"\(\displaystyle 1\times 10^{-14}\)" is a decimal point, 13 "0"s, then a "1": 0.00000000000001.

"\(\displaystyle 1.2\times 10^{-4}\)" is a decimal point, 3 "0"s, then "12": 0.00012.

\(\displaystyle \frac{0.00000000000001}{0.00012}\). Hopefully, you learned to divide such thing by first moving the decimal point in both numerator and denominator to the right 5 times so the denominator is a whole number: \(\displaystyle \frac{0.000000001}{12}\). And to do **that** division, you first write all of those "0"s in the numerator then think "I can't divide 10 by 12 so I write another 0 and append a 0 to the numerator: 100/12. 12*8= 96 so 12 goes into 100 8 times with remainder 100- 96= 4. Append another 0. 12 divides into 40 3 times, 3*12= 36, with remainder 4. and now we continue getting "3"s. \(\displaystyle \frac{0.00000000000001}{0.00012}= 0.0000000000000083333...\). The "..." indicates that the "3"s keep repeating without end.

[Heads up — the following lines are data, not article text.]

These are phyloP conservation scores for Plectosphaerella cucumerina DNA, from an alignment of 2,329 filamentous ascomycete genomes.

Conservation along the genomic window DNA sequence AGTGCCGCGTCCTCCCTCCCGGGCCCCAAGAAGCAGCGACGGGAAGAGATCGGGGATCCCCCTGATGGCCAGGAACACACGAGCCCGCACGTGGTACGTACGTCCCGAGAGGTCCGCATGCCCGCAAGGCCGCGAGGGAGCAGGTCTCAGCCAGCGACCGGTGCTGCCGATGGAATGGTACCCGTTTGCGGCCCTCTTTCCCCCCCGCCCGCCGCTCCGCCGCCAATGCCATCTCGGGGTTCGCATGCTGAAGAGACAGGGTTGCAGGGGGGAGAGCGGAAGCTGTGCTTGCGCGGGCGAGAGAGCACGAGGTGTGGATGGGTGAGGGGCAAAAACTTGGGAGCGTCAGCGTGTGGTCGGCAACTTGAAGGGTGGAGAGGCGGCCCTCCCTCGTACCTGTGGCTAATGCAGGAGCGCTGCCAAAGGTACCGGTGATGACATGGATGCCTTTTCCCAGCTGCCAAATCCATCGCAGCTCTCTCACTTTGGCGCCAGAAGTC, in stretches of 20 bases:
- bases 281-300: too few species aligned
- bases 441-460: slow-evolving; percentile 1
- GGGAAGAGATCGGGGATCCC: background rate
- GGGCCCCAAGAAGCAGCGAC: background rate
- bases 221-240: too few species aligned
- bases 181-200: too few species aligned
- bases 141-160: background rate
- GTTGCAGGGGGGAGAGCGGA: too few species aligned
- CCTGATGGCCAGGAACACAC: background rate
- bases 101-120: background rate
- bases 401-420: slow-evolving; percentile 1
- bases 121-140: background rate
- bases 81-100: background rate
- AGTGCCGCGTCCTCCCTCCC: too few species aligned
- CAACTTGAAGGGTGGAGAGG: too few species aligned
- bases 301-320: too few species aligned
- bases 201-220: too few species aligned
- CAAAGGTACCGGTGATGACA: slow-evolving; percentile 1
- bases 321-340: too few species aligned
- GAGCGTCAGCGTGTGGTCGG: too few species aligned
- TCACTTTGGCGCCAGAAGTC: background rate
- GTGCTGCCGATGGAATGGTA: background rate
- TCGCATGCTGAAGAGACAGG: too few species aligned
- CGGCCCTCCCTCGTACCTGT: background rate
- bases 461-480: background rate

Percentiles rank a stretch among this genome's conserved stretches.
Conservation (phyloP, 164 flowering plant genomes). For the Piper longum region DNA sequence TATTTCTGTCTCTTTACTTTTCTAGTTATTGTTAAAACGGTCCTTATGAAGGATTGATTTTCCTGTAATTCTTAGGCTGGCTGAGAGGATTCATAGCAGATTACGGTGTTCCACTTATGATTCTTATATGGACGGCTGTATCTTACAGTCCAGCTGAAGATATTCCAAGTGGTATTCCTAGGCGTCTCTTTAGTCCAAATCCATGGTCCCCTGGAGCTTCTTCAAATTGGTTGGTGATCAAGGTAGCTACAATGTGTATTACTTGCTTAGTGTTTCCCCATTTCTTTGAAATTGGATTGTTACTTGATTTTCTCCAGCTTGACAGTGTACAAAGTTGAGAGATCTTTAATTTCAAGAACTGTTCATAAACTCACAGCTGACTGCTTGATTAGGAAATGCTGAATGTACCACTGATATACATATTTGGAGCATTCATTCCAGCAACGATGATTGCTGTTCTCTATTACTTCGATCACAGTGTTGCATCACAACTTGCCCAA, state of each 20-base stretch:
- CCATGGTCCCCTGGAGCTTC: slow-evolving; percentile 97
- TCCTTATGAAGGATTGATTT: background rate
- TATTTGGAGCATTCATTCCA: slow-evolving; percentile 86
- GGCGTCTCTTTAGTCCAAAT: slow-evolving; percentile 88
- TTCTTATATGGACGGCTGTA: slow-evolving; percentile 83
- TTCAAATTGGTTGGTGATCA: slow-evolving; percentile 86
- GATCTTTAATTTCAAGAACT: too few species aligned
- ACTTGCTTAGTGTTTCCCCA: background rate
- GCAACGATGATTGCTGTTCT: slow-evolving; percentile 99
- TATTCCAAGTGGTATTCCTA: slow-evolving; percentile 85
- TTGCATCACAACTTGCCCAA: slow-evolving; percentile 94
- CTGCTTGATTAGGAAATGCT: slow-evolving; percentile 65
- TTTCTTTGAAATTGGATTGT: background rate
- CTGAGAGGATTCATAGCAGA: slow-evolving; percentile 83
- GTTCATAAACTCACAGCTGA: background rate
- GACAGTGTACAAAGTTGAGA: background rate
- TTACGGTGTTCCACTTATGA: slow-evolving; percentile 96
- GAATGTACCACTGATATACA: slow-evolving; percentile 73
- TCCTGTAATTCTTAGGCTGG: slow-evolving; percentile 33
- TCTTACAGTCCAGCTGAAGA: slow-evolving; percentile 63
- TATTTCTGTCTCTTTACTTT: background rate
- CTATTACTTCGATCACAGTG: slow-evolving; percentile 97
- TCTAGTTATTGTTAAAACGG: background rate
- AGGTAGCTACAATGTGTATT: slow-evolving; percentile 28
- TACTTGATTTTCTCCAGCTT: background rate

Very tedious.

A little simpler is to write \(\displaystyle \frac{1\times 10^{-14}}{1.2\times 10^{-4}}= \frac{1}{1.2}\frac{10^{-14}}{10^{-4}}= \frac{1}{1.2}\times 10^{-14-(-4)}= \frac{1}{1.2}\times 10^{-10}\) and then calculate that \(\displaystyle \frac{1}{1.2}= 0.83333...= 8.333...\times 10^{-1}\) so that \(\displaystyle \frac{1\times 10^{-14}}{1.2\times 10^{-4}}= 8.333...\times 10^{-11}\).